Have you heard about the Cookie Monster rock? How about the crystal pyramid in the Bermuda Triangle? Are these stories true, or are they too wild to believe? In this post, we will discuss 4 reports that are flying around the Internet. Do you know which stories are true and which are false?
Is the Cookie Monster rock real?
Geologist Mike Bowers posted a video on Facebook of a rock that looks just like Cookie Monster. The video went viral, with over 1M views and 4.3 K likes.
The Cookie Monster rock is agate from Brazil. As HuffPost reported, the agate was recovered from the Rio Grande do Sul region of Brazil by gemologist Lucas Fassari in November 2020. Cookie Monster even retweeted the news:
Wondering if what you saw on the Internet is true? Use Trend Micro Check to find out:
Is there a crystal pyramid in the Bermuda Triangle?
No! The rumor that scientists found a crystal pyramid beneath the Bermuda Triangle has circulated on the Internet for years. In the 1980 program In Search Of…, Dr. Ray Brown claimed that he “spotted the tip of a submerged pyramid” when scuba diving around Bimini island in the Bahamas in 1968.
His photographic equipment was destroyed in a storm, and there is no proof of his findings. Although others have continued to look for the pyramid over the years, it has not been found. So no, there is no proof that a crystal pyramid is in the Bermuda Triangle!
Find it difficult to tell what’s true from what’s false? Use Trend Micro Check to verify the information that you read online:
Are all Walmart stores closing this year?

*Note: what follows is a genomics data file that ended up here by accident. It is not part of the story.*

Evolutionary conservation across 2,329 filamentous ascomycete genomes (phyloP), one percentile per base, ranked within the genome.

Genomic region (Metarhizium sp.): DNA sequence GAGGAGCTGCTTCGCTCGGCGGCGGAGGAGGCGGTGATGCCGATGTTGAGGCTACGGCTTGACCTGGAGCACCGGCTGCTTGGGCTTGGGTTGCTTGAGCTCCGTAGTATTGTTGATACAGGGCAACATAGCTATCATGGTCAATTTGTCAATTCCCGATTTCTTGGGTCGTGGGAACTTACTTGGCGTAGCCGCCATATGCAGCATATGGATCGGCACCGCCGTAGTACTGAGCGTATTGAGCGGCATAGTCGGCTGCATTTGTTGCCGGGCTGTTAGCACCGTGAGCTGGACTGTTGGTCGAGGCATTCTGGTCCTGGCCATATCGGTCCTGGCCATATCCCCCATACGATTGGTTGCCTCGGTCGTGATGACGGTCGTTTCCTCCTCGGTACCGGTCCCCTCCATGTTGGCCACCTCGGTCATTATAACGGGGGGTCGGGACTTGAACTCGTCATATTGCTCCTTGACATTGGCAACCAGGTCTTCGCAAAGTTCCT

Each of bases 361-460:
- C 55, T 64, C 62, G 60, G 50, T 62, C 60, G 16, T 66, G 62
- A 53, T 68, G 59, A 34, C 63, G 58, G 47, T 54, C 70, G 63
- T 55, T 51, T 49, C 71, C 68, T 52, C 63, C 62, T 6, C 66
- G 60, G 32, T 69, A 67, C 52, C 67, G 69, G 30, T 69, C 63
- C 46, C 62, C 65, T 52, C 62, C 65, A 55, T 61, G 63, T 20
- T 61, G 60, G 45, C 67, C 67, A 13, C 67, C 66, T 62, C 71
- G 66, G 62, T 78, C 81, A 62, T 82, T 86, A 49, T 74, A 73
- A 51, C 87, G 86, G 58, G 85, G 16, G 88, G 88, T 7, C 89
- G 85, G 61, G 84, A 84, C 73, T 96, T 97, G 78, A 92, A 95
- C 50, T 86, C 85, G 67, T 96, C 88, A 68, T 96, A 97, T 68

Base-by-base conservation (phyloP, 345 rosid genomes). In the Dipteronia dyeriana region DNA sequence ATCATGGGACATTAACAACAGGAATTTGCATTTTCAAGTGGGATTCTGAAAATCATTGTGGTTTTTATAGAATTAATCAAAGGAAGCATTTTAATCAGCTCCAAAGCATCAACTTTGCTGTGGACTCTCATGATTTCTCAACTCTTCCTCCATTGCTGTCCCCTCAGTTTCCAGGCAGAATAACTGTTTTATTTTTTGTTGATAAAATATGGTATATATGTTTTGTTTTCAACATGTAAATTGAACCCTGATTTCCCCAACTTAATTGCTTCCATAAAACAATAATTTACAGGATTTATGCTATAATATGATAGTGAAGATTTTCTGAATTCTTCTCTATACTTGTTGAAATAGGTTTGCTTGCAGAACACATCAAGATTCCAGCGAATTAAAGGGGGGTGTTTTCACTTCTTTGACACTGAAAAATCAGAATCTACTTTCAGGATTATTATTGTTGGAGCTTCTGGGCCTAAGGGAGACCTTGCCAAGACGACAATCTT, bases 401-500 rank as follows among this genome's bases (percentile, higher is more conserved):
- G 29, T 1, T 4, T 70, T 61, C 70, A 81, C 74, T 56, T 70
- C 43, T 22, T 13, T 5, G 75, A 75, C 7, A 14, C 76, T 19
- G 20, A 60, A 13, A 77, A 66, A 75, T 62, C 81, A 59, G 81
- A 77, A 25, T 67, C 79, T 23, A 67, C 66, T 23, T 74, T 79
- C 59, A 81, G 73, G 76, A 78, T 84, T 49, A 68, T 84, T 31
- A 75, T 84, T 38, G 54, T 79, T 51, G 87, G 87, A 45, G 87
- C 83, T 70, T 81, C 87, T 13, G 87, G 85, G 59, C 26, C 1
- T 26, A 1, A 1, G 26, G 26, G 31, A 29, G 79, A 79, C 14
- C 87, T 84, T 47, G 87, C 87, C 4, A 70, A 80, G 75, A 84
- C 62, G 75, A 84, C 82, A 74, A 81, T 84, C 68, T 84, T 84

No! A Reddit user uploaded an ad circulating on the Internet entitled “Goodbye Walmart: Every Store Closing This Year.” The ad is from thedelite.com, and it leads to a page with a list of stores that are closing locations. In the 26 page slideshow, Walmart never appears.
Walmart’s latest earning release did not indicate any plans to close all Walmart stores. The title of the ad is misleading. Unsure of what you read and see online? Use Trend Micro Check to find the information you need to verify what you see on the Internet:
Can anti-solar panels produce energy at night?
A mixture of True and False.
A new technology, “thermoradiative photovoltaics” or “anti-solar panels,” is said to be able to absorb energy from the night sky. The concept went viral on the Internet after a research paper from the University of California at Davis was published in 2020.
However, for now, the technology is still theoretical. As reported by The Brief, “researchers already use thermoradiative devices to cool engines, but using this same process to generate actual power has yet to be achieved.”
Anti-solar panels have not been produced yet. Perhaps this technology will benefit people in the future, but a solar panel that generates energy from deep space doesn’t exist right now! Use Trend Micro Check to help you find out what’s true:
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